Traditionally a Burgundy wine is used for Beef Bourguignon. What are alternative replacements for this dish?
Red Burgundy wine is made from Pinot noir grapes, so a Pinor noir from another region probably will work well. Wikipedia describes Pinot noir as “light to medium body with an aroma reminiscent of black cherry, raspberry or currant”, so any wine with those characteristics, such as a light Zinfandel or Shiraz/Syrah will be similarly substitutable.
In Mastering the Art of French Cooking, Julia Child says it should be made with a full-bodied young red wine. She lists the following options: Beaujolais, Côtes du Rhône, Bordeaux Saint-Émilion, Burgundy, or a Chianti.
I've made it with a Bordeaux and can attest to it being delicious.
It would change the flavor profile enormously, but making the equivalent of Boeuf Bourguignon with beer would probably be quite tasty.
I've had great success in the past using a chianti.
I'd had success with Cabernet Sauvignon before (South Australia). I tend to associate "full-bodied" (and hence better for cooking since delicacy isn't relevant) with Cab Sav and Shiraz varieties far more than, say, Pinot Noir. Could be the characteristics of the local wines, though.
I'd be surprised if the choice of wine made a huge difference to the dish, however, as long as you didn't stray too far from the criterion of "ordinary red wine".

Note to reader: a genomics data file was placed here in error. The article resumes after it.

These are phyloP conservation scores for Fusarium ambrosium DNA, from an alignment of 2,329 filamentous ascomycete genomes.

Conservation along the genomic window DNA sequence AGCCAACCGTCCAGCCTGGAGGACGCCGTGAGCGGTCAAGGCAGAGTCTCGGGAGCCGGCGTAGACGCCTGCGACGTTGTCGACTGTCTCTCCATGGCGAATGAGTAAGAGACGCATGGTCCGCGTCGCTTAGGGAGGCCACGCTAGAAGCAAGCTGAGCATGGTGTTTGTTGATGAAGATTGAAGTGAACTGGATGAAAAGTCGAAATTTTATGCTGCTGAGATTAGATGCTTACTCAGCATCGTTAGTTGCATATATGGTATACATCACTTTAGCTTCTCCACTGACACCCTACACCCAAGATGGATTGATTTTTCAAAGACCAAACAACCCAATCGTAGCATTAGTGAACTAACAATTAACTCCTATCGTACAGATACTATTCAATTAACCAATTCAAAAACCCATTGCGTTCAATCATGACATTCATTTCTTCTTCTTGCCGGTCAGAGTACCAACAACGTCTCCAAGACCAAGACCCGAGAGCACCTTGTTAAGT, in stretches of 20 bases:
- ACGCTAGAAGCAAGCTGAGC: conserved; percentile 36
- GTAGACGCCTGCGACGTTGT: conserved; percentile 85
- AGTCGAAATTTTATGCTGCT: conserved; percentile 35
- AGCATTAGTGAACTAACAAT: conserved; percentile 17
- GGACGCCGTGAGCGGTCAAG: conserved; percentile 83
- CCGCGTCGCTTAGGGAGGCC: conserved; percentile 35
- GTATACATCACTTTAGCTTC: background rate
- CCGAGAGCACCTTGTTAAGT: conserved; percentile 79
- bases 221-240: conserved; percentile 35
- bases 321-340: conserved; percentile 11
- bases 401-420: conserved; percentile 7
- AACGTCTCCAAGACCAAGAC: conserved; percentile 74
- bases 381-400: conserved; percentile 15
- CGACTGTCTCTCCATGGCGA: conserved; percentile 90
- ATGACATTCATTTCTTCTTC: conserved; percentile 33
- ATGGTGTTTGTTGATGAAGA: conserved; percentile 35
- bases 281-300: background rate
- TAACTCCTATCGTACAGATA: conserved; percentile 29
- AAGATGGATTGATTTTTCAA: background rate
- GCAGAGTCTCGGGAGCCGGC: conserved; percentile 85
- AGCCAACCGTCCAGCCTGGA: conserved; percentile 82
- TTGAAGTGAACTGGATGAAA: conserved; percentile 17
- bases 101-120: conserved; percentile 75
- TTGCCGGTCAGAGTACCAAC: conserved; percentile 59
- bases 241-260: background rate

Try a Fuzion Malbec. It's a cheap Argentinian that stands up really well. In Ontario, it's about 8 bucks a bottle, and anything comparable is at least 12-15. For god's sake, don't be cooking with a 30-50 pinot. That's for drinking!
Try a Ribera del Duero; you may be surprised.
I certainly had a very delicious Boeuf Bourguignon in Calais one cold and wintry evening. I complained that it was clearly not made with red wine and was rather pale and anaemic. The chef came out smiling all over his face. "Mais oui, monsieur, it ees my mother's own recipe. White burgundy from my home town." He showed me the bottle. It said Grand Cru on the label. So I proceeded to try to hide in my seat. It was followed up by an excellent Roquefort from his cousin's place down in the Auvergne and he insisted I must have a good red wine (Burgundy) with this, on the house. So we drank the whole bottle between the two of us! Memorable evening!
You need some liquid that is as tasty as wine. Perhaps some beef consommé (Can o' Campbells!) would do the job. I would add a bit of red wine vinegar, or balsamic, to make it a little bit acidic.
I've not tried it but my uncle was telling me he's started using cider for this, googling turns up a few beef in cider recipes so he may not be losing his marbles just yet!